Over the past two decades, a growing body of research has examined the issue of substance abuse among women, and executive rehab facilities like Behavioral Rehabilitation Services have become more focused on helping women professionals overcome their addiction disorders, with specialized treatment programs geared towards their unique situations. Women, for example, are more likely than men to receive prescriptions for opioids and are also more liable to visit emergency rooms for opioid abuse. And while men and women are equally likely to use and abuse cocaine and other stimulants, women report using cocaine for the first time at a younger age than men. Women also more quickly develop a dependence on stimulants and are more prone to relapse after seeking treatment for an addiction disorder, as they have been shown to experience more intense cravings than men when exposed to triggers that remind them of past drug use.

Contact the Experts at BRS Rehab Today

The differences between men and women substance abusers can affect treatment outcomes, but, with treatment programs designed to meet the unique recovery needs of individual clients, extensive rehab facilities like Behavioral Rehabilitation Services can help women executives achieve lasting recovery. If you are suffering from substance abuse as a business executive, the experts at Behavioral Rehabilitation Services can help. Contact the executive rehab facility today at 1(888) 420-4775, to speak with an experienced drug abuse counselor about your treatment options.

luxury rehabs promoting sobriety

Luxury Rehabs: Promoting Sobriety Through a Vacation-Like Setting

There are many benefits in luxury rehabs promoting sobriety.  Seeking treatment for alcoholism or a drug addiction will be one of the most difficult things you’ve ever had to do.  Why not do it in an environment that is comfortable, serene, private, and full of amenities? At Behavioral Rehabilitation Services, holistic treatment plans and a modern facility combine with a beautiful, secluded campus and the expertise of skilled addiction recovery professionals, to offer clients all the comforts of home in an all-inclusive drug and alcohol rehab center. If you or a loved one is in need of treatment for an addiction to drugs or alcohol, and a luxury rehab experience is what you’re looking for, contact the substance abuse experts at Behavioral Rehabilitation Services today to discuss your possible treatment options. Our facility is comfortable, our treatment programs are effective, and we help clients achieve and maintain lasting sobriety.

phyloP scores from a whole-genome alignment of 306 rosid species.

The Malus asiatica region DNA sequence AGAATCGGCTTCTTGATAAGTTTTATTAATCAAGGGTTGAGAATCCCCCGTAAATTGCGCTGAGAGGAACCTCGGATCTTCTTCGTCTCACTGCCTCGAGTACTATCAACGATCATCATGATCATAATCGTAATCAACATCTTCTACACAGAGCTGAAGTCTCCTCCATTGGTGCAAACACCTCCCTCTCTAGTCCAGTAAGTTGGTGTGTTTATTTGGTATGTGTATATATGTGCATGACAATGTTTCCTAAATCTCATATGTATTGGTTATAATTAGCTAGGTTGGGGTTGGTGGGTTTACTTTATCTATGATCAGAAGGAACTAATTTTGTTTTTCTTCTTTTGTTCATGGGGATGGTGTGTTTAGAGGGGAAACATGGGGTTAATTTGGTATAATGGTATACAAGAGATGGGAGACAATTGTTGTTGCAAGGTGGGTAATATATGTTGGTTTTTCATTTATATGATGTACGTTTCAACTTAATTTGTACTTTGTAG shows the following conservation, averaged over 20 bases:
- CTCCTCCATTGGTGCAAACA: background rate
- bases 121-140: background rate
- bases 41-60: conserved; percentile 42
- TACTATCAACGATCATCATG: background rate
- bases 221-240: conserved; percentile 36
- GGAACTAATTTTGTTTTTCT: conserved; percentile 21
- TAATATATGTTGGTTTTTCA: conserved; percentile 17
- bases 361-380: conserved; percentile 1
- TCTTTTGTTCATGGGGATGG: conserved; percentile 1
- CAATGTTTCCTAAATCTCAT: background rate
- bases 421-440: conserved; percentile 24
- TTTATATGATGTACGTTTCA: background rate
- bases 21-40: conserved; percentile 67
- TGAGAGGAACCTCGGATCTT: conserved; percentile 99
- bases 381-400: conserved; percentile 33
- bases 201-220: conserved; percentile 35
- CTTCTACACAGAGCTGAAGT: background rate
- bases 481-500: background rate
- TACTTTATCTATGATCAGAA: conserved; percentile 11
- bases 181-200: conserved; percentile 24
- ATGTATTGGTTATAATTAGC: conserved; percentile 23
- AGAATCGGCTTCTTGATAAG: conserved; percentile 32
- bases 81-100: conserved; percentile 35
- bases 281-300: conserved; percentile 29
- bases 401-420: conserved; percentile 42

Benefits of Luxury Rehabs Promoting Sobriety

Luxury rehabilitation facilities like Behavioral Rehabilitation Services are designed with the client in mind.  We provide high-end treatment services that cater to the specific recovery needs of each client.  We are skilled in treating celebrities, business executives, and other high-powered professionals. Just like a traditional rehab facility, BRS treats both the substance abuse disorder itself, plus any underlying causes of the disorder.  Using proven treatment methods like one-on-one counseling and group therapy, our program addresses co-occurring mental health problems such as depression, anxiety or past trauma. Unlike other rehabs, which offer a one-size-fits-all approach to addiction recovery, the innovative addiction recovery program at BRS includes individualized care.  Clients and counselors work together to develop a personalized treatment plan that suits their unique needs.

Amenities at Behavioral Rehabilitation Services

Luxury rehab centers offer amenities far beyond what traditional rehabs offer.  For instance,  alternative treatment services like acupuncture, equine therapy, massage, and aromatherapy are available as add-ons to the conventional addiction recovery program. Many complete rehabs are situated in a secluded, serene location, like Behavioral Rehabilitation Services, which is nestled among 80 acres of wooded land, surrounded by 20 lakes. The rehab boasts amenities such as:

  • a modern facility
  • a comprehensive fitness center
  • a private movie theater
  • six scenic hiking trails
  • a private chef
  • a nutritionist
  • a 24/7 on-site counseling and security staff

All private rooms at BRS feature flat-screen televisions, and clients have access to their cell phones and laptops during their stay.  In this way, they can stay up-to-date on their professional obligations throughout the treatment process.

Contact Behavioral Rehabilitation Services Today for Help

While you’re recovering from your addiction problem, you can undergo treatment for substance abuse in a luxury facility.  We offer a demanding and effective program delivered in a comfortable, retreat-like atmosphere.  This environment allows for the best possible outcome in addiction recovery. If you are struggling with an addiction to drugs or alcohol, contact the substance abuse professionals at Behavioral Rehabilitation Services today. Our counselors at BRS are trained to identify and address the individual recovery needs of each client and work hard to develop personalized treatment programs that heal both the body and mind. At Behavioral Rehabilitation Services, you can recover from your substance abuse disorder in a private, comfortable, and luxurious setting.

prevent executives developing addictions

Companies Can Prevent Executives from Developing Addictions